Tips for planning a sustainable holiday meal

Tips for planning a sustainable holiday meal

It can be fun to get together to celebrate a holiday during this happy time of year. It usually involves a gathering of people and more than likely food and drink. You can have fun while taking care of the environment. Avoiding waste and being considerate of Mother Nature is easy if you keep this in mind during planning and during a celebration.

Here are some tips to ensure you’re mindful of the environment when planning your holiday meals this season

Decorate

Consider using natural materials like leaves, fruit or flower cuttings to add a festive vibe to your home. Using nature as inspiration, for example to be the centerpiece of your table, is a smart way to eliminate the need to buy wasteful disposable items. Using nature’s vibrant color palette can also be stunning and complement your food and drinks. Get inspiration from The Cottage Market for natural decorations.

meal planning

Once you know your guest list, create a meal plan and write a shopping list. With the help of Save the Food’s Guest Imator, determine how much food you should buy so you don’t over-buy, which can lead to food waste.

Shop local and seasonal

Being able to support local farms and buy what’s in season reduces the distance your food has to travel from farm to fork. You can find out what’s in season and available near you by visiting Cook with the Seasons.

Consider less meat and more plant-based menu options

Meat contributes massively to greenhouse gases and if we can avoid meat and replace it with plants, we reduce our carbon footprint. Find some interesting plant-centric recipes from Planted365.

reduce plastic waste

Set the tone for a low-waste gathering by asking your guests to bring their own reusable containers so you can send them home with leftovers. Alternatively, make sure you have compostable to-go containers, like World Centric’s Store & Go containers, to offer your guests plant-based options that can be composted at a commercial facility.

Avoid single-use plastics

If you choose disposable tableware, plastic disposables are inconvenient as they are difficult to recycle. If it comes into contact with food, composting materials are the best choice as you can compost them along with any leftover food. Truly recyclable items are another good consideration, such as: B. Articles made of aluminum or glass. Be sure to rinse them before recycling, which ensures higher quality recycling.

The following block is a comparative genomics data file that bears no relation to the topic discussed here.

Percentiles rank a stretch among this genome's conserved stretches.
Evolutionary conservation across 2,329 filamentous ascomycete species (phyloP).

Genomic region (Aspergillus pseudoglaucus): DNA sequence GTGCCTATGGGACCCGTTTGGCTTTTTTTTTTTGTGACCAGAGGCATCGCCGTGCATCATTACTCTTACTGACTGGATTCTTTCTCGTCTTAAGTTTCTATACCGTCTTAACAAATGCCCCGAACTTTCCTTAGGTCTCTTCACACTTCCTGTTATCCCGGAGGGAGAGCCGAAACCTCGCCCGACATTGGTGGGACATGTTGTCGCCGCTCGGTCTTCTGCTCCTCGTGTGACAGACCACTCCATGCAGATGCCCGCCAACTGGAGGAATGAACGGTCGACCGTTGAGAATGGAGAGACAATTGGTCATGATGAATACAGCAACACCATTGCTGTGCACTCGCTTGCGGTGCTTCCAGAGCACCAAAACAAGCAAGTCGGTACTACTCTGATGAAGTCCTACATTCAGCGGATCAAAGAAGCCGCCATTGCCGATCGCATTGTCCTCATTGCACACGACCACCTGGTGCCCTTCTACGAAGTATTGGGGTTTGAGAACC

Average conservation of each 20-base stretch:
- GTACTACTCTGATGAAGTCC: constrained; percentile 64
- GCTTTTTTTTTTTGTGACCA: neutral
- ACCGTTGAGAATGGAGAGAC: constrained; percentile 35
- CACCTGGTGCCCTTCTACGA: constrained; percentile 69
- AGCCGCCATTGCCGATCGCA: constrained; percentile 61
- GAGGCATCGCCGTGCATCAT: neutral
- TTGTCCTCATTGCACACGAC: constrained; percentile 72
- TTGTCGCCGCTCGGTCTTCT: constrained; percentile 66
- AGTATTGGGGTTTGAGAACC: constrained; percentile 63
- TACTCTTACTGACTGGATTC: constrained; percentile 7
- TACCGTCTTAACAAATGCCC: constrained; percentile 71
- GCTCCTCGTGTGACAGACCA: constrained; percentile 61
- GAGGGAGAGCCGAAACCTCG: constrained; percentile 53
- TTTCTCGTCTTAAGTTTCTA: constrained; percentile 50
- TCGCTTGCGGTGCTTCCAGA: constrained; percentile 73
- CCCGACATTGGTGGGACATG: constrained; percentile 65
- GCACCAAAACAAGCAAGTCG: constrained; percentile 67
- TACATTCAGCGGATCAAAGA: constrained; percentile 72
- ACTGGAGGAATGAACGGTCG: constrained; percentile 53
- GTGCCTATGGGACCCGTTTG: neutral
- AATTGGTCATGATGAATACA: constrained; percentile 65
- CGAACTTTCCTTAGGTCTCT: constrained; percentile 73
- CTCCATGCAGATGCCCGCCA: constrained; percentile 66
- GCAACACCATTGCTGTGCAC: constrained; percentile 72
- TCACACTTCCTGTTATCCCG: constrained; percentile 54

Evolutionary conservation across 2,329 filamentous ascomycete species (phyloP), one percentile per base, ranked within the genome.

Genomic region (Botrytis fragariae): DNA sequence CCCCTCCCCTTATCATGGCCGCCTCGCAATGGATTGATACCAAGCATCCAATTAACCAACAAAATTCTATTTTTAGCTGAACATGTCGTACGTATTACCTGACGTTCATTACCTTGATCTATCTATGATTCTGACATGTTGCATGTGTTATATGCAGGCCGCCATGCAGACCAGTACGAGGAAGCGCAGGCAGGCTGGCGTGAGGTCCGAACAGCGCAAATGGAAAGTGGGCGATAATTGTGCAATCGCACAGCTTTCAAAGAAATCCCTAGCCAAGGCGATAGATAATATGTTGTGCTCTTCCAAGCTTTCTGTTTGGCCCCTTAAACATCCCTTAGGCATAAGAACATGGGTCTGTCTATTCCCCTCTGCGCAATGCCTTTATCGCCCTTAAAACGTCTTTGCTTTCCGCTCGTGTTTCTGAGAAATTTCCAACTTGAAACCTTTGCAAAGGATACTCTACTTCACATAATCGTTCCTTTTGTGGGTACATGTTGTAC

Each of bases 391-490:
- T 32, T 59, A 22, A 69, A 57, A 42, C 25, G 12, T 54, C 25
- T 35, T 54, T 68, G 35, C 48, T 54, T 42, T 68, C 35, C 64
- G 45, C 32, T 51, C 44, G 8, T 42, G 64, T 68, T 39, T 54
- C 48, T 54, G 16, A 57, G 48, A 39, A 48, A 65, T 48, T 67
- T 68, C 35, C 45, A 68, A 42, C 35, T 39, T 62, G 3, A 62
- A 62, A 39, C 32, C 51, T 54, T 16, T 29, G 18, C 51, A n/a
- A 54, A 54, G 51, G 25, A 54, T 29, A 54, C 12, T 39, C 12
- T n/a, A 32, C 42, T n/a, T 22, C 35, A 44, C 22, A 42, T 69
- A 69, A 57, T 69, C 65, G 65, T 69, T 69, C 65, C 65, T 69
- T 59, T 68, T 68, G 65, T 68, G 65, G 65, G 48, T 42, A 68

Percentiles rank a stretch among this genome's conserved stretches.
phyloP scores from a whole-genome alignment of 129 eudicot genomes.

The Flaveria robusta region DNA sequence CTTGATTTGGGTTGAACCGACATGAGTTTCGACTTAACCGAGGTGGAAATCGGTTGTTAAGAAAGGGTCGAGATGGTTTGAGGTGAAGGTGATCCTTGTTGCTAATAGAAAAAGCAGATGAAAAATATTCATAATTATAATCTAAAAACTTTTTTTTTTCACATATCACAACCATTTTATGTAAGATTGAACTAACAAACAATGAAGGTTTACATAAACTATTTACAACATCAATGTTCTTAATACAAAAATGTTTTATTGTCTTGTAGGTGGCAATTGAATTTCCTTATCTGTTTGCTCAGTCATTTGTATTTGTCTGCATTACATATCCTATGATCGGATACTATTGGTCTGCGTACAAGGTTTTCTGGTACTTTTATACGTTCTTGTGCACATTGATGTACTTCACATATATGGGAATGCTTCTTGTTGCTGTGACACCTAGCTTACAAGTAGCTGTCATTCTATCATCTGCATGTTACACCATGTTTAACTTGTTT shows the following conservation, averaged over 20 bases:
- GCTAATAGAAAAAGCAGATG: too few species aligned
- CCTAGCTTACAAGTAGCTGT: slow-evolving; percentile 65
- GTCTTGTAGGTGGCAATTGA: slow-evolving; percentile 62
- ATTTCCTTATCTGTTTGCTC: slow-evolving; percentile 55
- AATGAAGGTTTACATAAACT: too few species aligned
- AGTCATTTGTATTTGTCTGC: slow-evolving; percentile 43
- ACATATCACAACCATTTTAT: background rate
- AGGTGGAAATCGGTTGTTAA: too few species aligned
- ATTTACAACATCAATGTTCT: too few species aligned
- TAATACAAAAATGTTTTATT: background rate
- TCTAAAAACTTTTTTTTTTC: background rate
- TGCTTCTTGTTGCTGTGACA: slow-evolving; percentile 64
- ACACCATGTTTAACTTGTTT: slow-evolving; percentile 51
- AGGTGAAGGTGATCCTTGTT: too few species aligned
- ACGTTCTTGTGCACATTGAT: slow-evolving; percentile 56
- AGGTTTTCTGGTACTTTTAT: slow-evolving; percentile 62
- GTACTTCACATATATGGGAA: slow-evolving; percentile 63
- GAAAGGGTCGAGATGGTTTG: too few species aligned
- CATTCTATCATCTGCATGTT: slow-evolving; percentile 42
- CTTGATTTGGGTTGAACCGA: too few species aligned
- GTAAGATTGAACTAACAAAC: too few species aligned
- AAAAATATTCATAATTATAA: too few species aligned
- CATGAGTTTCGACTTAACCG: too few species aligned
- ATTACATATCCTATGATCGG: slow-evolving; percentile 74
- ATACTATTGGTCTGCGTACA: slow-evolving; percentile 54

Reduce food waste

Get creative with leftovers and leftovers. Try to use all of your ingredients. For example, you can make a broth from leftover turkey bones or a vegetable broth with vegetable peelings. Also, try to make new dishes from your leftovers so you don’t get bored of the same meals, such as: B. Turkey enchiladas or scrambled eggs with some leftover veggies.

Donate your edible leftovers

Don’t let edible food spoil. Find a local food bank that might be willing to take your leftovers.

Freeze your desired leftovers

If you want to store your food for later consumption, the freezer is your friend.

Compost your unwanted leftovers

Don’t throw away your leftovers. Food waste is the third largest contributor to methane, a very potent greenhouse gas and considered a short-lived climate pollutant. Compost your really inedible leftovers so they can become a nutrient rich soil amendment. If you don’t have a backyard composting system or access to a commercial composting service, consider donating your leftover food to a local animal feed farm.

Incorporating sustainability into your holiday celebrations isn’t difficult if you just plan ahead. Then enjoy your holiday even more knowing that you are doing your part to protect the environment. Get more tips on reducing waste around Thanksgiving and the holiday season from WorldCentric.

About the author

Erin Levine is the resource reclamation manager at World Centric. She has been involved in resource reclamation for 18 years and has focused specifically on the sale and marketing of finished compost for the last ten years. She has supported commercial composting facilities throughout the West Coast and has worked closely with the end users of compost, particularly the agricultural industry. Erin is a certified composting professional from the US Composting Council and a certified composting program manager from the Solid Waste Authority of North America.

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